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RCSI turning blind eye to cruelty in Bahrain

As an Irish surgeon I am ashamed to read yet another carefully wordeddenial by the Royal College of Surgeons in Ireland (RCSI) of “ongoing” abuses in Bahrain.

My colleague and friend Aki Alekri, who trained in Ireland and who is an alumni of RCSI, has survived the most outrageous maltreatment and torture at the hands of the Bahraini regime. He remains incarcerated there. Dr Fatima Haji, a tutor in RCSI when she was abducted and tortured by the Bahraini regime, continues to live with those memories and scars. Bassim Dhaif and his brother Ghassan, both of whom trained in Ireland and are alumni of RCSI, were also abducted and tortured for months; so also 50 other medics and paramedics and nurses in Bahrain in 2011. Their suffering continues.

RCSI continues to turn a blind eye and a deaf ear to the widespread oppression and cruelty in Bahrain. Their few public comments are both conceited and prevaricated. Their students are aware that any public complaint against the regime may destroy them and their families.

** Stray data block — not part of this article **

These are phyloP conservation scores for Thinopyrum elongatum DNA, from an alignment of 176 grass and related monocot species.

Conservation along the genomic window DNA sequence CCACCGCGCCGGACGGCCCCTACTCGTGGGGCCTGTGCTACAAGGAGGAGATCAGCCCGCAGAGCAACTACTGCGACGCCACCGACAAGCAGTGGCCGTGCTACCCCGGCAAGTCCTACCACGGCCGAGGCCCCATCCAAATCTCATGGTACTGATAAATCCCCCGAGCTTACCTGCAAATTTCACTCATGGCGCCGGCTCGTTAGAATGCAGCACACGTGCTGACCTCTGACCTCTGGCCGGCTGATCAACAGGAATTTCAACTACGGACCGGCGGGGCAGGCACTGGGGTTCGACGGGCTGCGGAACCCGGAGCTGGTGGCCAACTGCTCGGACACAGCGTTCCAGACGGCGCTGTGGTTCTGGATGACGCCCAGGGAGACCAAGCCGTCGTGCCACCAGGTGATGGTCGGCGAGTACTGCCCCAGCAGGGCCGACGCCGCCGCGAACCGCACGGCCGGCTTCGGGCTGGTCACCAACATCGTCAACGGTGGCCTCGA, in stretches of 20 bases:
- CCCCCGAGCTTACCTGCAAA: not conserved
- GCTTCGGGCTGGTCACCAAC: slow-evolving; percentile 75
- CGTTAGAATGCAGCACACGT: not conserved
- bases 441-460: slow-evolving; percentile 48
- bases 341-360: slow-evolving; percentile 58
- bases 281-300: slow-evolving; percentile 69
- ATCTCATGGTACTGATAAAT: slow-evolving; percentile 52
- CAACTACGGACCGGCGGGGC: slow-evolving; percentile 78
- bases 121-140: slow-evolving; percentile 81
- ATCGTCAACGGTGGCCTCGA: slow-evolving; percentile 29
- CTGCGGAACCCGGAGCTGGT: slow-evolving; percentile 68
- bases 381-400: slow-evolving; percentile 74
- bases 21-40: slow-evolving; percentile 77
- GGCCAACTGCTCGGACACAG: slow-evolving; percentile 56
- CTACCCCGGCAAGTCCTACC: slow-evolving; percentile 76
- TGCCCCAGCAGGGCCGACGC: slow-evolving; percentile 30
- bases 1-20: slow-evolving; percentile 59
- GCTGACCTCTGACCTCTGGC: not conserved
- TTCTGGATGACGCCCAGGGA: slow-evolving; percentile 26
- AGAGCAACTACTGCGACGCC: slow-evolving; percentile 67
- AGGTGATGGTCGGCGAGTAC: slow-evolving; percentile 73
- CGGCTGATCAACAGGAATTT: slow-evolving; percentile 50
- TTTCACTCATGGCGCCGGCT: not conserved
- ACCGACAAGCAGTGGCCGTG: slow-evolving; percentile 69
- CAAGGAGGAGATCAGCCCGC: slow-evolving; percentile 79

RCSI hopes that the public will forget Ali Alekri and all of the Bahraini medics. They hope in vain. I hope the Irish Medical Council and the Minister for Education fulfil their responsibilities to the Irish public to ensure that our medical colleges are not allowed to become uncharitable, for-profit transnational corporations trading on the reputations of the many good doctors and nurses in this country who deserve better.

Professor Damian McCormack
Orthopaedic surgeon
Eccles St
Dublin 1


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